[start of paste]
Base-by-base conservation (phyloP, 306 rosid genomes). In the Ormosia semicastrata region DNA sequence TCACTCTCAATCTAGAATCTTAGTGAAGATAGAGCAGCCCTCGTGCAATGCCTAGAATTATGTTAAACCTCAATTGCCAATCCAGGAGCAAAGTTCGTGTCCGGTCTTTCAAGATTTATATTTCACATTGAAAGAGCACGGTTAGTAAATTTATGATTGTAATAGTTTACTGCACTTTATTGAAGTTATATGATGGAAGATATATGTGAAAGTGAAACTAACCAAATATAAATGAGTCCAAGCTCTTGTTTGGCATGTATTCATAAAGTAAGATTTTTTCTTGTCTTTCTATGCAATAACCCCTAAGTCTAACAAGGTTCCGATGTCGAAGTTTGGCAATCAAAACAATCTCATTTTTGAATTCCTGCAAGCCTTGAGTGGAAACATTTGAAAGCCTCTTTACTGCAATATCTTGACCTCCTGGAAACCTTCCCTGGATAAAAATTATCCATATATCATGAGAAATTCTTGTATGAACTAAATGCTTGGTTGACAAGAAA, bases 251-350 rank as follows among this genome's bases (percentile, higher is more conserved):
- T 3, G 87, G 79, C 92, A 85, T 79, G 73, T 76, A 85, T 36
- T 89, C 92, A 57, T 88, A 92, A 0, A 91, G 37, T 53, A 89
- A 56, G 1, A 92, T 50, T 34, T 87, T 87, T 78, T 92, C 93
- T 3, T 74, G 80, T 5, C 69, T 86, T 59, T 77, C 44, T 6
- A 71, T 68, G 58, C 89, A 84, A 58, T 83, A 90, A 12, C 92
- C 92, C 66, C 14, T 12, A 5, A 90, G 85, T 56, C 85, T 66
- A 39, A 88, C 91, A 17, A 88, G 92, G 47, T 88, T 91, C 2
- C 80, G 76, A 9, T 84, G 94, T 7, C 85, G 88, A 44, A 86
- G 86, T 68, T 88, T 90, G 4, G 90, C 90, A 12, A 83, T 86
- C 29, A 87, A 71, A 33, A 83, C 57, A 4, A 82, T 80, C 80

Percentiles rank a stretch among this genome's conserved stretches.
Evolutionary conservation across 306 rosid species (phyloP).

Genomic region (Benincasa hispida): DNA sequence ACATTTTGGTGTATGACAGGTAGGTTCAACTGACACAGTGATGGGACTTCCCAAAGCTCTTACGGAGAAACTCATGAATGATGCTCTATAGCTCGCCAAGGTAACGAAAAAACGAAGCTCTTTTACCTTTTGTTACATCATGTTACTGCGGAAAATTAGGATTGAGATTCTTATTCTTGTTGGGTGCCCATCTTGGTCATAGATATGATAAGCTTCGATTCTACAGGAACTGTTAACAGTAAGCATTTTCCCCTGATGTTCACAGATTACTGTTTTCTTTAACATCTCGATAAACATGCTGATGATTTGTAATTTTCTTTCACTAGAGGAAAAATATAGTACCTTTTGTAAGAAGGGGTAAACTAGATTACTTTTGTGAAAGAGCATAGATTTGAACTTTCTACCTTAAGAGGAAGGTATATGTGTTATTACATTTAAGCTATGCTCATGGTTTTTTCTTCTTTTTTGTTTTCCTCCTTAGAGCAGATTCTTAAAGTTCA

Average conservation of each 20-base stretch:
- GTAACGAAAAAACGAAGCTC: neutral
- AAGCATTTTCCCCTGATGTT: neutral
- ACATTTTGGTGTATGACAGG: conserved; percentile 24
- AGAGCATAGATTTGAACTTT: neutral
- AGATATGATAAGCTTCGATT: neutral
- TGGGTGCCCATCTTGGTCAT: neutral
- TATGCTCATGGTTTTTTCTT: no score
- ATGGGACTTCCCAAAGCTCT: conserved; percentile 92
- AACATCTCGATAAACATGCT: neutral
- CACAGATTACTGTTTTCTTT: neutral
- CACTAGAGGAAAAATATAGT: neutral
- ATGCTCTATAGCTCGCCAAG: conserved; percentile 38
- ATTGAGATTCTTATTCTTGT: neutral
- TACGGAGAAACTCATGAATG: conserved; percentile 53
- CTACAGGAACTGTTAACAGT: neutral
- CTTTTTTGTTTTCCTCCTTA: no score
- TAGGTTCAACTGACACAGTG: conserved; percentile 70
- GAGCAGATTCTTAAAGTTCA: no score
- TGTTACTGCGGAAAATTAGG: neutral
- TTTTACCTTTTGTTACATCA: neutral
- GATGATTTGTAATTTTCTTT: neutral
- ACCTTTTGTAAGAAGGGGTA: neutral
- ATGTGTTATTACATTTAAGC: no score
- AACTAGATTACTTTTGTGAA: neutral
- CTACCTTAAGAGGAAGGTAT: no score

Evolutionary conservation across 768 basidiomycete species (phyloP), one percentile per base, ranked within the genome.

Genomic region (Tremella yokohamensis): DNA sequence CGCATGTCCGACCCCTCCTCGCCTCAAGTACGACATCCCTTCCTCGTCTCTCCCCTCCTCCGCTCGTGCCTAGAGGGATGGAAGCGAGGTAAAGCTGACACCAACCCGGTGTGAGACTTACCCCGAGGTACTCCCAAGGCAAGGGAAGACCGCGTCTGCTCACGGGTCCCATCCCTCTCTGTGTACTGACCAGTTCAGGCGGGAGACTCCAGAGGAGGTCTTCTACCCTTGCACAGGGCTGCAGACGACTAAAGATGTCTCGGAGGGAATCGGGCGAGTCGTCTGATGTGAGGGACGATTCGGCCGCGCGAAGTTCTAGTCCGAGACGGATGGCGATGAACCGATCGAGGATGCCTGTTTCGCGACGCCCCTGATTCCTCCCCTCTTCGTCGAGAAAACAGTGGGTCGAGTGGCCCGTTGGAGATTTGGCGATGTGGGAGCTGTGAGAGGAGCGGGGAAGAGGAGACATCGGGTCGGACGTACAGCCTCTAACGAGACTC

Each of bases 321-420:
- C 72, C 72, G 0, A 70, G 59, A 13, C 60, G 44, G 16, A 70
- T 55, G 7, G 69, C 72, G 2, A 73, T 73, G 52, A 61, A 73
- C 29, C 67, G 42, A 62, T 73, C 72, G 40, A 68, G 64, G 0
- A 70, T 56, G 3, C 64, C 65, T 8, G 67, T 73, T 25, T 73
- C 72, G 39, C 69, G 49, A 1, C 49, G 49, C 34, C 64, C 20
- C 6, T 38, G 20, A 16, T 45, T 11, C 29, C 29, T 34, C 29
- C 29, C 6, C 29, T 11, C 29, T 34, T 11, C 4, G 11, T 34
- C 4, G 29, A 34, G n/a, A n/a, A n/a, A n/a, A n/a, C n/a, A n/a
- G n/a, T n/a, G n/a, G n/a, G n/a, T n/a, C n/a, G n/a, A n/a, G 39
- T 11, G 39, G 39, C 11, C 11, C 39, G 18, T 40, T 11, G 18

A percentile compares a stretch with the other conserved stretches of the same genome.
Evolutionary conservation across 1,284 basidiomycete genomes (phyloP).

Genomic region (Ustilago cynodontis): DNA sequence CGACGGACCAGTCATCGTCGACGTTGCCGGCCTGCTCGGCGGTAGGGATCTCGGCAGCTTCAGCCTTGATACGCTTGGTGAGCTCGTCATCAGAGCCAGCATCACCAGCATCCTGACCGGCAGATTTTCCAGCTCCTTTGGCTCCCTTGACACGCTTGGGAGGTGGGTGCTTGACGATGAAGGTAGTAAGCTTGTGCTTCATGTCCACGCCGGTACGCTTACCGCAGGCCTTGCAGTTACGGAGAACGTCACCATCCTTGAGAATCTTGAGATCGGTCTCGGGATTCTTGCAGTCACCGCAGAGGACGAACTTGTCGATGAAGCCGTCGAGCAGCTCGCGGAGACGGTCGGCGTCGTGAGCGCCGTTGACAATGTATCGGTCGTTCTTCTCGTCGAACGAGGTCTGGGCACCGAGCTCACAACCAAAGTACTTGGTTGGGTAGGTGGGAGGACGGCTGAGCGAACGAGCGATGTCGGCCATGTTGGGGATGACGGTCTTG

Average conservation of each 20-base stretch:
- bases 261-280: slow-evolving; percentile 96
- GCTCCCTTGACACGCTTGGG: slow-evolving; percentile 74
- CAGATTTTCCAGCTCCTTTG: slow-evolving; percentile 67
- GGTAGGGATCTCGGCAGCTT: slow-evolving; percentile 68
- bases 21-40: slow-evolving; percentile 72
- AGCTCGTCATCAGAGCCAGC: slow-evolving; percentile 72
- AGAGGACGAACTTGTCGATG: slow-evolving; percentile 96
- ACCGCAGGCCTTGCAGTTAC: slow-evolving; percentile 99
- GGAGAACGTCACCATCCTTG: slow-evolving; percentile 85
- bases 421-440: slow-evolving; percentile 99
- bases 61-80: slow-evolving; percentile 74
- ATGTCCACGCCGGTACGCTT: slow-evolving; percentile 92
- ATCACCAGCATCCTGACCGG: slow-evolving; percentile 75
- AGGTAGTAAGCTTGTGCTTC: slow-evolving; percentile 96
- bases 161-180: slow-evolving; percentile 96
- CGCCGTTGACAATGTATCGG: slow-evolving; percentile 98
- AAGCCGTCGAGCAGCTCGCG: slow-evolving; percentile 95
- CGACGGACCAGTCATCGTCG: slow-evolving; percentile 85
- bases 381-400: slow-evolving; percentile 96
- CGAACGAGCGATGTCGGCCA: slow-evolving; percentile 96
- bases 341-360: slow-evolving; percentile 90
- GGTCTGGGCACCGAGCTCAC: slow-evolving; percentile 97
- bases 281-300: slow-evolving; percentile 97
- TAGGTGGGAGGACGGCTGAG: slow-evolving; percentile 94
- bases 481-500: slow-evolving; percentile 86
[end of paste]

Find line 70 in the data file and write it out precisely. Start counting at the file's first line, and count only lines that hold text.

- ATCACCAGCATCCTGACCGG: slow-evolving; percentile 75